Could you do a comparison of the three counters?


AK71 said...


Love the three points you made. My rejoinders, point for point:

1) All investments are good at the right prices. Always know our motivations.

2) Buy at a price we won't sell at and sell at a price we won't buy at.

3) Don't buy anything with money we cannot afford to lose.

Pass or not? ;p

AK71 said...

Hi Capricorn,

Indeed, it is a valid concern. This is not the first I have heard this. No smoke without fire. :)

AK71 said...

Hi inquisit0,

Well, it wouldn't be an apple and apple comparison. PCRT is a business trust while the other two are REITs but I did do a comparison between PCRT and CRCT before. You will find the link to that post in this blog post. It is the first link in the blog post and is titled "Perennial China Retail Trust".

Remember that investing in PCRT is really more for growth while investing in CRCT is more for income. :)

inquisit0 said...

Ic. Then what about mapletreegcc do u think its better than crct?

Singapore Man of Leisure said...


Ah! Now my comments look a bit long-winded :(


My English teacher was right - he who is concise is more intelligent than those who are verbose.

And by the way, nice kicking the tyres in Osaka. (Wink, wink)

Next time I go I also must pay my respects to the Instant Noodle holy ground :)

AK71 said...

Hi inquisit0,

Well, to be honest, I have not looked at that one in detail.

You could do a quick comparison yourself. Compare:

1. Distribution yields. You want a high distribution yield.

2. Compare NAV. You want to buy at a discount to NAV if possible.

3. Compare gearing levels. You want lower gearing levels.

There are other things you want to look at but these will do a quick scan for you.

Go to my blog's right sidebar and read up on investing in S-REITs. There is a whole section on "Invest in S-REITs" and also a section on REITs I invest in.

The latest blog post on an S-REIT I did was for UOB C-REIT. You might be interested in reading this too to see some of the considerations that go into assessing a REIT. :)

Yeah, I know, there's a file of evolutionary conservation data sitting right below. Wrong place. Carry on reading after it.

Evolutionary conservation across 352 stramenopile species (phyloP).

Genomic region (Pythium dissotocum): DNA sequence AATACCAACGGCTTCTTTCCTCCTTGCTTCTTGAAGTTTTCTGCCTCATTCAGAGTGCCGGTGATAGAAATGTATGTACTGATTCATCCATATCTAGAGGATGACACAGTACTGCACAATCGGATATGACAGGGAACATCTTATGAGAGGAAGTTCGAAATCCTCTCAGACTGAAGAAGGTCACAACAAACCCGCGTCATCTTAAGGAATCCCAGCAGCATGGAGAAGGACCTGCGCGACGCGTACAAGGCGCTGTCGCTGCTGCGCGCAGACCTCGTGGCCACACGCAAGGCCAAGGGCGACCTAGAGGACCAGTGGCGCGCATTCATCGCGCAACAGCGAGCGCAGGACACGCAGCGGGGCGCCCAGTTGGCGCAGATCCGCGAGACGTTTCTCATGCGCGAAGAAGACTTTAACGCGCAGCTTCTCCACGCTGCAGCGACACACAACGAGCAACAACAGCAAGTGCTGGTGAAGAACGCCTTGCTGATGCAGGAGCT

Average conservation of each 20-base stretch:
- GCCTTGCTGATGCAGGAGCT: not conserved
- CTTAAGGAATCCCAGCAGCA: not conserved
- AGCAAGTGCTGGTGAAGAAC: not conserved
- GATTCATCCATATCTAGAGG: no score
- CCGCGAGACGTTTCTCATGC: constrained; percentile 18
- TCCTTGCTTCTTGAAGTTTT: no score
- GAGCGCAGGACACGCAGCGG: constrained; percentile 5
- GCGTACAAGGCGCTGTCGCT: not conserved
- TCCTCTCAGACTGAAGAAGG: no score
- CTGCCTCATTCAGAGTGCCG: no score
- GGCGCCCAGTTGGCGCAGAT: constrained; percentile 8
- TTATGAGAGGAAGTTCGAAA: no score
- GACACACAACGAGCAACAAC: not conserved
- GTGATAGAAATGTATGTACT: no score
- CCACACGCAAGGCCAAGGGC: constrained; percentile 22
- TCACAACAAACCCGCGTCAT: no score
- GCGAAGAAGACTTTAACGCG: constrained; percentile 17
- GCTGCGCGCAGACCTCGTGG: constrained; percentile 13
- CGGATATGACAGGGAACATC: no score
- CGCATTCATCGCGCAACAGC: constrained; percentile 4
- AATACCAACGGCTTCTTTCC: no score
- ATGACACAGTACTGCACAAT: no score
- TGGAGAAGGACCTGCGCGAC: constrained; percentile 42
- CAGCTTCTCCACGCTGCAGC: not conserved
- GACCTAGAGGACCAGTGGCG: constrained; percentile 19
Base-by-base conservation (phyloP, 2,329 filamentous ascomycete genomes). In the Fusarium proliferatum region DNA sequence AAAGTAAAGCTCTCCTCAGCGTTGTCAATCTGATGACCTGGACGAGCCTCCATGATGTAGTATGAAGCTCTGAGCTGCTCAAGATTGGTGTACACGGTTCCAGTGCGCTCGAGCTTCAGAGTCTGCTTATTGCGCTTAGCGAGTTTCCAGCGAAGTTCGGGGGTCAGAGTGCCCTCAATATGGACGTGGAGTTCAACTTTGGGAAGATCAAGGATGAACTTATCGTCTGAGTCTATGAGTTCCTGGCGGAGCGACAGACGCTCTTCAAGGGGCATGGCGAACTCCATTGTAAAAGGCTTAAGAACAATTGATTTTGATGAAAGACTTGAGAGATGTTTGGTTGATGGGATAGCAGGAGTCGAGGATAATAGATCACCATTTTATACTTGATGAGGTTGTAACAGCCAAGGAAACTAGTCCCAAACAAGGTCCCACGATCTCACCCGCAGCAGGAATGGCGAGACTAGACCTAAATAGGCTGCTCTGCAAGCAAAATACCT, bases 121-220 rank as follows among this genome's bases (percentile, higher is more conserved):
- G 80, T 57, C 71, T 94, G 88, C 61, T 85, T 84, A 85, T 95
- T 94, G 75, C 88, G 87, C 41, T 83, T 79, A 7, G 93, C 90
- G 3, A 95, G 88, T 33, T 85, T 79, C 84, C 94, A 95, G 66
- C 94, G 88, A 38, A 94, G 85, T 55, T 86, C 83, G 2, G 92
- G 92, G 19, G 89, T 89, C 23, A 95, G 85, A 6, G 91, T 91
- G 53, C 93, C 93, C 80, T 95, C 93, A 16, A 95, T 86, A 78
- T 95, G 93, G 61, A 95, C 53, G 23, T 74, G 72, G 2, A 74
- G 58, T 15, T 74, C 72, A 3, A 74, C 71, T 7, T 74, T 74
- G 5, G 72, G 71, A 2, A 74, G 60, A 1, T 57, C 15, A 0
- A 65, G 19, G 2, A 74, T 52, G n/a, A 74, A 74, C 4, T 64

AK71 said...


Aiyoh, don't say until liddat leh. ;p

I believe that there is a time to be succinct and a time to be verbose. They serve different purposes. ;)

Simi is kicking tyres in Osaka? I don't remember doing anything so violent wor. Hmmm... -.-"

Tien Song Chuan said...

Ak, are you a male or female?

AK71 said...

Hi Tien,

Yikes! I am trying to think of a reason why that might have any bearing on this blog post. -.-"

Why do you ask? ;p

AK71 said...

Target Value Fund bought 1,000 lots of Croesus Retail Trust on 4 Feb 2014. Total cost: S$873,500.

Now, Target Value Fund holds direct interest in 34,180,000 units of Croesus Retail Trust (or 8% of total voting shares). The Fund is managed by Target Asset Management Pte Ltd.

Teng Ngiek Lian is a majority shareholder in Target Asset Management Pte Ltd.

SnOOpy168 said...

I will agree with Capricon , having worked in that land-of-everything-fake for the past 9 years.

Malls in Tier 2 二线诚 & smaller towns pops up like mushroom after thunderstorm, with a lots of fan fare. Then with a year or so, the "good tenants" like McD or Wall-Mart, may be attracted elsewhere that is new & with almost free rental (as anchor tenants to bring in the crowds). The entire space will see more of those shoebox shops selling DVDs & cheap socks & noodles stalls, then fell into disuse and subsequently, another relic of it's better days.

Had all the properties be held in major city like Beijing & Shanghai, i will have more faith.

AK71 said...

Hi SnOOpy168,

Anecdotal evidence tells me that yours are valid concerns. I will wait to see if PCRT will deliver the goods.

Having received many rounds of income distributions by now and having entered at a price a bit lower than what we see now, I have my MOS. I wouldn't get in now if I do not yet have a position in PCRT, for sure. :)

AK71 said...

Hi Capricorn,

Oh yes, the writing is on the wall and I have been saying for a year or more that DPU could reduce by half once earn out deeds are exhausted by end 2014, if you remember. :)

I actually spent quite a bit of time crunching PCRT's numbers this weekend and to consider my next move. I can do this better now with their mall in Foshan having commenced operations which means having clearer guidance on future income.

I came across the article in The EDGE after I was done with the number crunching which meant having to add a few paragraphs to the new blog post I am working on.

Will have to sleep on this and if I am quite sure about it, I will publish it tomorrow.

AK71 said...

Hi Capricon,

I am happy that you have found my blog useful.

How was your mindset as an investor changed? Would you like to share? :)

AK71 said...

Being a new investor, I have much to learn. I would like to know what gave you the conviction to have such a big investment in Croesus. Thank you.

You can search for my past blogs on Croesus Retail Trust. For example, this blog provides some insights as well as an important lesson if you are an investor for income.